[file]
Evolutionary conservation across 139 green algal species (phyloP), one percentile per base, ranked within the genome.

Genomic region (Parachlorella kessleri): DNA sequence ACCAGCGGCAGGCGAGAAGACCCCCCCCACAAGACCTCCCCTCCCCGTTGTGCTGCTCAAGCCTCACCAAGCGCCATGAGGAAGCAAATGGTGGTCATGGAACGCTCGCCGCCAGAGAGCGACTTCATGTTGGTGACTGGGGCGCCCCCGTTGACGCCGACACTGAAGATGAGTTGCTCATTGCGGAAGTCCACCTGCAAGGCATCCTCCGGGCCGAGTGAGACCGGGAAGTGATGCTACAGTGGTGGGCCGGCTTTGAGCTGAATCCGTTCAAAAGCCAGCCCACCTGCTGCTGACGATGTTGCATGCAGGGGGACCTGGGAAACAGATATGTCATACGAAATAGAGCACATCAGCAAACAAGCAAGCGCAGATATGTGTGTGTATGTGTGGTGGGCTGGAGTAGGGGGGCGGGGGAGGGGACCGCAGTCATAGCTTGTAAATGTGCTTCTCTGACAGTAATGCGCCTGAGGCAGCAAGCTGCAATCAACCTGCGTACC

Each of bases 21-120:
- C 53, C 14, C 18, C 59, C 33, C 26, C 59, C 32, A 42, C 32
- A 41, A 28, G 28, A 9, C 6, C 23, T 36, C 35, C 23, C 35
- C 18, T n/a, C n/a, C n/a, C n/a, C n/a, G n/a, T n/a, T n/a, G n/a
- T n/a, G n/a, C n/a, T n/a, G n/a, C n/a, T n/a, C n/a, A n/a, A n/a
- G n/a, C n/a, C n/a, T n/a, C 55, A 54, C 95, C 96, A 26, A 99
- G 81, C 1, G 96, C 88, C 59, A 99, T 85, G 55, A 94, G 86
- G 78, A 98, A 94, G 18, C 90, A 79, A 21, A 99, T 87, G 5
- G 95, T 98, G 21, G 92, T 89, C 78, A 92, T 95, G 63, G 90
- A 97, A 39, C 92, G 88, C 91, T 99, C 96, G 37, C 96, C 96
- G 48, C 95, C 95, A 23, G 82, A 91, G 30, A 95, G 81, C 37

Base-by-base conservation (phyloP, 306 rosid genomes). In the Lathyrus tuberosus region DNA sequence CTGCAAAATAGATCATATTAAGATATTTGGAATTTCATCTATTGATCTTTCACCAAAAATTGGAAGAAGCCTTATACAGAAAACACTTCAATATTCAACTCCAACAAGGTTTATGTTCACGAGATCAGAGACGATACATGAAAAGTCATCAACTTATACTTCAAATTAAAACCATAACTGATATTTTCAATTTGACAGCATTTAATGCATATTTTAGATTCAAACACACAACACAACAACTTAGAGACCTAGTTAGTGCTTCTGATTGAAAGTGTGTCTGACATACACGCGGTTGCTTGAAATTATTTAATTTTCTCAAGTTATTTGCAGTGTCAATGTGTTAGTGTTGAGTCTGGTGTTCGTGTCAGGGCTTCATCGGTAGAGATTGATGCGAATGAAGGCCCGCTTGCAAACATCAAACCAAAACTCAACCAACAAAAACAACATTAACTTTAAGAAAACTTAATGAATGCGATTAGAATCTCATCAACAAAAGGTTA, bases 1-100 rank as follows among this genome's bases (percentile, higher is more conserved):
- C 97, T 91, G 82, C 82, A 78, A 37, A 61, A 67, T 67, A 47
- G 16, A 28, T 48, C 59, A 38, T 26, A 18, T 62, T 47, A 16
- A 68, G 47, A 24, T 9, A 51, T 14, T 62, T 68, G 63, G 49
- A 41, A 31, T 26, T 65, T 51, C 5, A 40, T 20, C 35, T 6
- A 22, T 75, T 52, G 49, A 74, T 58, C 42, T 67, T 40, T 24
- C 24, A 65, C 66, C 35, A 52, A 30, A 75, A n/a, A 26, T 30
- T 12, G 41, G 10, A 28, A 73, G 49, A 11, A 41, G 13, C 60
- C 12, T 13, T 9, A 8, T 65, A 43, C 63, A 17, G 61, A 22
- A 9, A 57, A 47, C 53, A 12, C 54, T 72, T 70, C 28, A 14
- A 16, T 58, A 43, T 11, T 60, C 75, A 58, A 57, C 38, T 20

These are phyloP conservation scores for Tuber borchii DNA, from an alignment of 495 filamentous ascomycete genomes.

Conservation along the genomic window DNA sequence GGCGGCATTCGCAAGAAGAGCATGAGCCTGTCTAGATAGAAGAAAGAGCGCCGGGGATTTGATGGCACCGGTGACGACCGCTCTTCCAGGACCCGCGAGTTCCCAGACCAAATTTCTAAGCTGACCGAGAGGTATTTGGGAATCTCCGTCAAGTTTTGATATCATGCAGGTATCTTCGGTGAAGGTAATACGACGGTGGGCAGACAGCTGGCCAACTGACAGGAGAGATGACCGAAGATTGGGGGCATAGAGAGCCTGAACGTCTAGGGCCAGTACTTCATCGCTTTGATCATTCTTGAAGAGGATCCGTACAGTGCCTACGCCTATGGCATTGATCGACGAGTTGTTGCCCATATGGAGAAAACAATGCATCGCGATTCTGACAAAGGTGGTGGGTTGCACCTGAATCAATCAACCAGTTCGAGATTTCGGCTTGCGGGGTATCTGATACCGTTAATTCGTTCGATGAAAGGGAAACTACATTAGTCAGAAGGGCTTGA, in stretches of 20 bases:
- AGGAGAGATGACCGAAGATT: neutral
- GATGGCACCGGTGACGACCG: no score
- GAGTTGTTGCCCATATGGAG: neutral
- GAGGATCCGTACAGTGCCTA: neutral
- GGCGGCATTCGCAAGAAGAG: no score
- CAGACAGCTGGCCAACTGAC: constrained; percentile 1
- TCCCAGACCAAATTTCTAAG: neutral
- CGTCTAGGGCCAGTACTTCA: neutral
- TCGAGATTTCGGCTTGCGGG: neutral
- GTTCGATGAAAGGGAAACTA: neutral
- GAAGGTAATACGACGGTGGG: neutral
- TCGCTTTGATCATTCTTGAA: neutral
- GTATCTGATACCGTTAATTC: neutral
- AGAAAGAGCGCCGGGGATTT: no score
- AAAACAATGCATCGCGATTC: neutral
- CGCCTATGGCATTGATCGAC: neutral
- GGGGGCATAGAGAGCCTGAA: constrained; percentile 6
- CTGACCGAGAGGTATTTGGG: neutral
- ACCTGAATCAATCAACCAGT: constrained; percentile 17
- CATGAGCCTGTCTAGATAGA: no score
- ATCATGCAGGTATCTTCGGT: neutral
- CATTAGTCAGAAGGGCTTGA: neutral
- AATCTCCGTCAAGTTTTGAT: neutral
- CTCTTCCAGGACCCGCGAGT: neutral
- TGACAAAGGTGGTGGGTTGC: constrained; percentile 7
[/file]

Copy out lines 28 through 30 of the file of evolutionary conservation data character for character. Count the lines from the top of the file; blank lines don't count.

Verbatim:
- GATGGCACCGGTGACGACCG: no score
- GAGTTGTTGCCCATATGGAG: neutral
- GAGGATCCGTACAGTGCCTA: neutral